Rather, Mueller’s final report showed that Trump was “frustrated and angered by a sincere belief that the investigation was undermining his presidency, propelled by his political opponents, and fueled by illegal leaks,” according to Barr.
He added that the “non-corrupt motives” undercut the suggestion that the president acted with malice, or corrupt intent to block the probe.
Parts of the special counsel’s lengthy report — an exhaustive probe that began at the outset of Trump taking office and cost millions of dollars — are heavily redacted to protect intelligence assets and grand jury deliberations, among other things.
That particular aspect has opened a new, politically charged front between the Trump administration and Congress, where members are insisting on obtaining a version of the report that isn’t blacked out.
The Attorney General did acknowledge that a copy of Mueller’s findings were made available in advance to the president’s legal team, and that the White House was given an early copy of the report.
Amid a brewing firestorm over the redacted report, Barr said that a special version of the report would be made available to a bipartisan group of members of Congress. That version will be largely unredacted — with the exception of grand jury deliberations, which by law must remain safeguarded, Barr stated.
A summary of Mueller’s findings, assembled with the assistance of dozens of investigators and 19 lawyers, was provided to the Attorney General last month.
Trump lashes out
Ahead of the report’s release, the president lashed out at the investigation once again. Calling the probe “presidential harassment,” Trump once again blasted the affair as a “political hoax” designed to discredit his presidency.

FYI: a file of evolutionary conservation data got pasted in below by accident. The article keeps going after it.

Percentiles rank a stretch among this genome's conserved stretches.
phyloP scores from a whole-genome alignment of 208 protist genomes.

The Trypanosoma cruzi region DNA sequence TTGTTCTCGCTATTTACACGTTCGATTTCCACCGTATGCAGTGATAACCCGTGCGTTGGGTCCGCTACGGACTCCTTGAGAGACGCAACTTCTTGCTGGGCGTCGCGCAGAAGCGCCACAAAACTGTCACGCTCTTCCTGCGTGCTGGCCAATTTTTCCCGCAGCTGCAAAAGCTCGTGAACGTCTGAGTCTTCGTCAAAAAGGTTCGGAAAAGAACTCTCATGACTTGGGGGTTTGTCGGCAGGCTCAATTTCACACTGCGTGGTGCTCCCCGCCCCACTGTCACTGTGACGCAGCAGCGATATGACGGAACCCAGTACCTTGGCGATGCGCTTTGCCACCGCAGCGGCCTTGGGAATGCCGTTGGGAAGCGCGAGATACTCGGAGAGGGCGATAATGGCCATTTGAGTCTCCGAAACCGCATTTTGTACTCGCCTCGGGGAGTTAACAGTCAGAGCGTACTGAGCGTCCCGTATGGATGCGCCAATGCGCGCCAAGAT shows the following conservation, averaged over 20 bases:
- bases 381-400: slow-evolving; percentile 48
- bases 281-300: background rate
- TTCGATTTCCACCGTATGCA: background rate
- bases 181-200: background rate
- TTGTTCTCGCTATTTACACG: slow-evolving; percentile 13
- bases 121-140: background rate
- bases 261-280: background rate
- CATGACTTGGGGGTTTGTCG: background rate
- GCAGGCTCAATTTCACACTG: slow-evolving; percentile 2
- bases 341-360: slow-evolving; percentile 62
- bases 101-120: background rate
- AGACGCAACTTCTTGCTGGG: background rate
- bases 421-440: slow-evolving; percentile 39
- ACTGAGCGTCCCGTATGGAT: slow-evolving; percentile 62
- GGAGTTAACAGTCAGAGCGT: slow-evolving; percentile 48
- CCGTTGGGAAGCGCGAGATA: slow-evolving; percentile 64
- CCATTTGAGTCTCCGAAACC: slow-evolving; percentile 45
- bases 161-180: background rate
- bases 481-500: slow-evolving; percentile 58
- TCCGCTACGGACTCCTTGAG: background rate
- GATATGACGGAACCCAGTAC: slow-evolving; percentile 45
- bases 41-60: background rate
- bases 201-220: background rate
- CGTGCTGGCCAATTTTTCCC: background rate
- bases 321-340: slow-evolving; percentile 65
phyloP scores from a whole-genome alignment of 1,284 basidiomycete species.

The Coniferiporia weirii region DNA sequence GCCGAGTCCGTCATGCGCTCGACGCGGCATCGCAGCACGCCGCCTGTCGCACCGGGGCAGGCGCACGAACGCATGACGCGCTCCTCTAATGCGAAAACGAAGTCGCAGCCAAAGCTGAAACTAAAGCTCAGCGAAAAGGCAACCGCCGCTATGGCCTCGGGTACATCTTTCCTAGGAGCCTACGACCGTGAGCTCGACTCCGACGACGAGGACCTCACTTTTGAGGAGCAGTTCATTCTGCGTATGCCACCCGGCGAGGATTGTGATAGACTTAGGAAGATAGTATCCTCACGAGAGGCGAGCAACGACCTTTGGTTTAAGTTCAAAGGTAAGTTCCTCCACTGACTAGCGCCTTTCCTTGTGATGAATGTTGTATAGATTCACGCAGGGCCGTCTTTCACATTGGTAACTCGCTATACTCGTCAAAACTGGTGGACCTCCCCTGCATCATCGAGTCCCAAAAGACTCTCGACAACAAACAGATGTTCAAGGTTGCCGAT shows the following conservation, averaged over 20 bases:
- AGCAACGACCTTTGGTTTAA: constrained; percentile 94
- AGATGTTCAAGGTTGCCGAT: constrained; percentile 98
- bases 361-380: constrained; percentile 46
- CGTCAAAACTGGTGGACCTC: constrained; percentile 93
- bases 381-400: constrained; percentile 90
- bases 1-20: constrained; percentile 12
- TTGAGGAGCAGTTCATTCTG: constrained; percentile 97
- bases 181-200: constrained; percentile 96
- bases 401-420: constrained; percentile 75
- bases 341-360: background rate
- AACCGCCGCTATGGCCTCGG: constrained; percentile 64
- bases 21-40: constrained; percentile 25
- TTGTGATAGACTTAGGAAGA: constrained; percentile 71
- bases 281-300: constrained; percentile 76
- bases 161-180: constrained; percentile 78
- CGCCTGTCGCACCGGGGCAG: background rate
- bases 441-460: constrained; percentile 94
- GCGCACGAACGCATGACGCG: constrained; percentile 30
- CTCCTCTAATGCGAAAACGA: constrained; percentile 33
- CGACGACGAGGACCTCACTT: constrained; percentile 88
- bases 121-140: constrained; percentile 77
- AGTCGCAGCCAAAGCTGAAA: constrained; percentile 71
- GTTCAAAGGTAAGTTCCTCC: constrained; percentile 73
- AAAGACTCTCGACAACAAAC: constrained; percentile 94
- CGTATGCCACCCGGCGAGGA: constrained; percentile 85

The Greatest Political Hoax of all time! Crimes were committed by Crooked, Dirty Cops and DNC/The Democrats.— Donald J. Trump (@realDonaldTrump) April 18, 2019
Barr’s initial review of the Mueller report stated that there was no evidence of collusion between Trump’s presidential campaign and Russian elements trying to influence the election.
The Attorney General’s summary, released last month, was quickly interpreted by Trump and his surrogates as evidence that the probe exonerated him.
However, Mueller largely demurred on the question of whether Trump had obstructed justice by trying to influence the probe’s outcome—something the president has steadfastly and repeatedly denied.
The missing elements of the Mueller report have prompted Congressional Democrats to push back on Barr’s insistence on secrecy. New York Democrat Jerrold Nadler has threatened to subpoena the administration for a complete version of the report, while the White House has reportedly prepared a 140-page rebuttal.
For his part, the nation’s chief law enforcement officer has said the redactions were necessary to protect grand jury deliberations, sensitive intelligence-gathering information, and ongoing probes into the conduct of people linked to the controversy.
Mueller’s probe resulted in the downfall of a few people close to Trump — including his former personal lawyer, Michael Cohen, and ex-campaign manager Paul Manafort.
Javier David is an editor for Yahoo Finance.
Follow Javier on Twitter: @TeflonGeek